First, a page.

Most men receiving testosterone supplements for a range of health conditions may not benefit from the therapy any more than they would a placebo, based on a review of studies suggesting the treatment is ineffective. Photo by Jarun Ontakrai/Shutterstock
WASHINGTON, Sept. 23 (UPI) -- For all the conditions testosterone supplements are prescribed for -- including cardiovascular function, sexual function, physical function, mood or cognitive function -- there is limited evidence the treatment actually improves health.
A review of clinical trial data suggests testosterone treatment has no beneficial effect on health conditions, researchers at Georgetown University report in a new study published in the journal PLOS One.
Testosterone treatment has been touted for a variety of conditions with studies appearing to support its clinical use. Studies in the last 12 months alone have suggested it could benefit veterans with heart problems and that it can reduce overall heart attack risk in heart disease patients.
At the same time, studies questioning testosterone therapy's use -- a 2013 study linked testosterone therapy to increased risk for heart attack and stroke -- have been published relatively consistently.
The Georgetown researchers conducted the review, they say, because of inconsistencies in clinical trial results and growing prescriptions for the treatment based on marketing and theoretical benefits. This, they say, is typified by older men who are seemingly healthy but wish to slow aging starting testosterone therapy, despite little to no data supporting its use.
"Testosterone products are marketed for non-specific symptoms associated with normal aging, but testosterone is not a reasonable treatment for aging," Dr. Adriane Fugh-Berman, a pharmaceutical marketing researcher at Georgetown University Medical Center, said in a press release. "Testosterone has known risks and no clear benefits, and shouldn't be used by men with intact testicles."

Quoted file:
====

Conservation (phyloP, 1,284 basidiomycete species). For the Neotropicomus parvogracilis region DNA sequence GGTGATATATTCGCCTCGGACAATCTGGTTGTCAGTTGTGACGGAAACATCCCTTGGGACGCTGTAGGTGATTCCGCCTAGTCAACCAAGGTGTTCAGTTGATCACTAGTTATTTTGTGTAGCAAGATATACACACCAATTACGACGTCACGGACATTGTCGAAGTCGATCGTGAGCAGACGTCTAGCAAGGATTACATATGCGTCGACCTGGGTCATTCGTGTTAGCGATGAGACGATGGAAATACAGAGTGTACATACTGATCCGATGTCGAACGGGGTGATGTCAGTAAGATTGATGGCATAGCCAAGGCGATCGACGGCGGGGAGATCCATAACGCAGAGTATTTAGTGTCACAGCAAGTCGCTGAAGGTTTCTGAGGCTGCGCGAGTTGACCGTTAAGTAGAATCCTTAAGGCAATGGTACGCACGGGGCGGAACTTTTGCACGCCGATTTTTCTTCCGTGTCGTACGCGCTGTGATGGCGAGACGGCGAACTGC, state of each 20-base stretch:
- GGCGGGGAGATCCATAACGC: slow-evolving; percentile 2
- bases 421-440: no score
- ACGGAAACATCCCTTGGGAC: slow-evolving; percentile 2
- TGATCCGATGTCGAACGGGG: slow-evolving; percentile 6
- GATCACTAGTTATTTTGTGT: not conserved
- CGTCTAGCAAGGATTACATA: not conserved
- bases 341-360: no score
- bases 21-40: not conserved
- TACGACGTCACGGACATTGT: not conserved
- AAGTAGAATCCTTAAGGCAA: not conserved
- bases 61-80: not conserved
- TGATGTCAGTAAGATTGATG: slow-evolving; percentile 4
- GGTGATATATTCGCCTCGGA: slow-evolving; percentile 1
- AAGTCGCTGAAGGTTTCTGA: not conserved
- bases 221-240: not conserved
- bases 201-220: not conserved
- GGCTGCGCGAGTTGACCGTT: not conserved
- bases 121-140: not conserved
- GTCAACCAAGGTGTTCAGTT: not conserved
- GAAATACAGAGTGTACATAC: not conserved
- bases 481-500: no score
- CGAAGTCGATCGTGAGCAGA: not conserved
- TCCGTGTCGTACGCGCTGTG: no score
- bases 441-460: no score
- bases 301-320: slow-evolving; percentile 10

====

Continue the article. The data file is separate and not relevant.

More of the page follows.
For the study, the researchers analyzed data from 156 randomized controlled clinical trials conducted between 1950 and 2016 comparing testosterone treatment to placebo for cardiovascular health, sexual function, physical function, mood or cognitive function.
The researchers report they found no consistent benefits for any of the health conditions, though there was limited evidence of cardiovascular condition improvement considered to be insignificant. In most cases, the researchers report, a placebo was just as effective as testosterone on the health conditions examined.
Studies involving bodybuilding, contraceptive efficacy, treatment of women or children and treatment of any condition of men with less than two testicles were not included in the review, and the researchers say many conditions in adult men treated as low-testosterone issues may be caused by other health conditions.
"Testosterone has been marketed to improve a number of conditions but for the vast majority, our review of the data shows that not one of these claims has adequate clinical trial support," Fugh-Berman said.